OK, if you really want to show causality, you can probably do it. But what if you don’t? What if you want to hide it?
Because the argument cuts two ways, you see. If we make impact attribution a matter of scientific purity, then what will stop someone not so keen on the causal link between their actions and a particular negative impact from invoking the same scientific purity? “You can’t prove that, there is simply not enough data!” If we get used to setting up exceptionally high bars in order to prove positive real-world positive impact, how can we ever keep those bars from being raised for negative impacts as well?
Don’t worry if you have lost me there for a second. Because this is where the financial industry provides plenty of examples. You will hear the following: “Selling shares in a coal miner would not physically reduce CO2 emissions, so why ask me to do it?”. “Our business relationship with this oil company does not breach our climate policy because we provide general corporate-purpose lending and there is no direct link between our lending and the borrower’s exploration activities.” Or the old additionality trick: “If I pull out of the lending to oil sand extractors, someone else will step in, and there won’t be any real-world impact.”
Focussing exclusively on real-world change makes the divesting of assets irrelevant, even counter productive. You could be doing more greenwashing by selling a fossil-heavy issuer from a portfolio than by holding same issuer and taking dividends, as long as you engage. And because divesting has no real-world impact, it makes no difference what you hold in your portfolio, either. The link between the financier and the polluting activity is lost. Now there is nothing for the financier to do but talk about the new products that purportedly do have impact. Real real-world impact.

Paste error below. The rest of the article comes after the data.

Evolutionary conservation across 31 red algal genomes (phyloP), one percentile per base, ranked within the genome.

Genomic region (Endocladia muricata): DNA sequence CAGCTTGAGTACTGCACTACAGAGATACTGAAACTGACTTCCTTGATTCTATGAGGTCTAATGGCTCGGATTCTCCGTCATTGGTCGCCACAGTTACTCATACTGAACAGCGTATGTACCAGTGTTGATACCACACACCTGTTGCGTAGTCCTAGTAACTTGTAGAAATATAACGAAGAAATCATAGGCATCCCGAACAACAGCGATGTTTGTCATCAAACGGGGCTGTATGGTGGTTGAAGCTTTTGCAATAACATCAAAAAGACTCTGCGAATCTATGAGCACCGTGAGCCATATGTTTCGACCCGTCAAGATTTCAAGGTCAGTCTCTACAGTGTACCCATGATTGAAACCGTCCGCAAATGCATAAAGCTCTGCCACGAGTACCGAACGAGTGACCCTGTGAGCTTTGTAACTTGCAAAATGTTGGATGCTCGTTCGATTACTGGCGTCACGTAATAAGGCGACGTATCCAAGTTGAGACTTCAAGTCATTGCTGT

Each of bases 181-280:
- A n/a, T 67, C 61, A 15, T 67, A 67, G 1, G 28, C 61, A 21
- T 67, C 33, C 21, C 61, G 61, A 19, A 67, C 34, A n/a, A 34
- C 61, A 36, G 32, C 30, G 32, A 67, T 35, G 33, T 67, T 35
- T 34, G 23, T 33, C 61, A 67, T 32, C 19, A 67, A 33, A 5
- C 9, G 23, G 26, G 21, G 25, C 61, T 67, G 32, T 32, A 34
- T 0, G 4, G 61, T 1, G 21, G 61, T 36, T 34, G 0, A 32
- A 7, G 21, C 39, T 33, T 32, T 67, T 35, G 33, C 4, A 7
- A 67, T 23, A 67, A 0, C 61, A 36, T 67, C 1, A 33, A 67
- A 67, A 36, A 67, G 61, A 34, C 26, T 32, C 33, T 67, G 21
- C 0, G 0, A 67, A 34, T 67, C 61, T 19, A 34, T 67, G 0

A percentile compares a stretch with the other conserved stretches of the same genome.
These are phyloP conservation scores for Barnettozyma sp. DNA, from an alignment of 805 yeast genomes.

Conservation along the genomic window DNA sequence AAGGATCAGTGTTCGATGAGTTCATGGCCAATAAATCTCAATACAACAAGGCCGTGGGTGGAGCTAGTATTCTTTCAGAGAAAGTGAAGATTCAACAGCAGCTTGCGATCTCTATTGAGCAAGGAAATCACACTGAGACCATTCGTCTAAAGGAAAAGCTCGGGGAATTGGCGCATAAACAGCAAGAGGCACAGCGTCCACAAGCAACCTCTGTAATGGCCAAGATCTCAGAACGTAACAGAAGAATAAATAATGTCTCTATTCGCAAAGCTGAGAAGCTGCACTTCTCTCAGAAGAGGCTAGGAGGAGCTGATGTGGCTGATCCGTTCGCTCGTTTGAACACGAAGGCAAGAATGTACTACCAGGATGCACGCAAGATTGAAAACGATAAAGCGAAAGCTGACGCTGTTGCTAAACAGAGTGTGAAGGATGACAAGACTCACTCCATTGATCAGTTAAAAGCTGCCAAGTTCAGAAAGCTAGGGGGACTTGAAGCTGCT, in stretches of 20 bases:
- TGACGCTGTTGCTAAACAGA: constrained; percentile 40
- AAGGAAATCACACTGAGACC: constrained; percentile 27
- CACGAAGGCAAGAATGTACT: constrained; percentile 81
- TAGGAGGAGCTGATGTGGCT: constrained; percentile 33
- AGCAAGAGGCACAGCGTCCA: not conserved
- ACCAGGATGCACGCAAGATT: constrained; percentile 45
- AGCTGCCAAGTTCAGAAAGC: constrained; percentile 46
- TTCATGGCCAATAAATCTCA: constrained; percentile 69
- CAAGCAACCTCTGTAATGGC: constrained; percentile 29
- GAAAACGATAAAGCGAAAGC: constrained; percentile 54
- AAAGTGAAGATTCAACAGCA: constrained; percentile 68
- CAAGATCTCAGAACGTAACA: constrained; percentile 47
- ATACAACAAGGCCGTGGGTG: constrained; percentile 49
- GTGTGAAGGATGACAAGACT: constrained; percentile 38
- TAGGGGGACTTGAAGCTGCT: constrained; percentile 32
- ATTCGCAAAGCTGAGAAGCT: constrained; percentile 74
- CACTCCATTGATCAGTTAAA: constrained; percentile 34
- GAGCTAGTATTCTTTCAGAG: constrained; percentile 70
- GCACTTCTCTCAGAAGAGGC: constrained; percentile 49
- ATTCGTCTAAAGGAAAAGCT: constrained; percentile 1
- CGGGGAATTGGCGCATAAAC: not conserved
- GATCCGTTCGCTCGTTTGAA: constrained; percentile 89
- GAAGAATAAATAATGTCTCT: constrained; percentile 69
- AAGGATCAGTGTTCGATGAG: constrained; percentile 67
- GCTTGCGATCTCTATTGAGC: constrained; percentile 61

The curious irrelevance of secondary markets
If divestment is not a thing, then secondary markets – the markets where one sells the assets one doesn’t want to hold - have no role. This dismissal is a peculiar one. The place that gives our economy its name; where the price for capital is formed; where CEOs’ remuneration is determined; where the health of companies, sectors and whole economies is monitored in real-time: this place is supposed to be irrelevant when it comes to changing the world’s future?
I blame central banks (I do that often). Most of Sustainable Finance came into being after Quantitative Easing (QE) had taken a hold. No-one can remember that secondary markets once gave signals of risk, before central bankers decided to eliminate risk premia as part of their monetary experiments. No-one remembers the investor’s fear of not being able to get a position away; of a company not being able to raise equity during a crisis. QE has simply convinced everyone that the supply of non-green capital is infinite. No wonder that investors aren’t too worried about stranded assets. Presently, things are changing a bit. But the dominant ideas in Sustainable Finance that have formed through QE will linger. Secondary markets do not matter.
The balance sheet needs no causality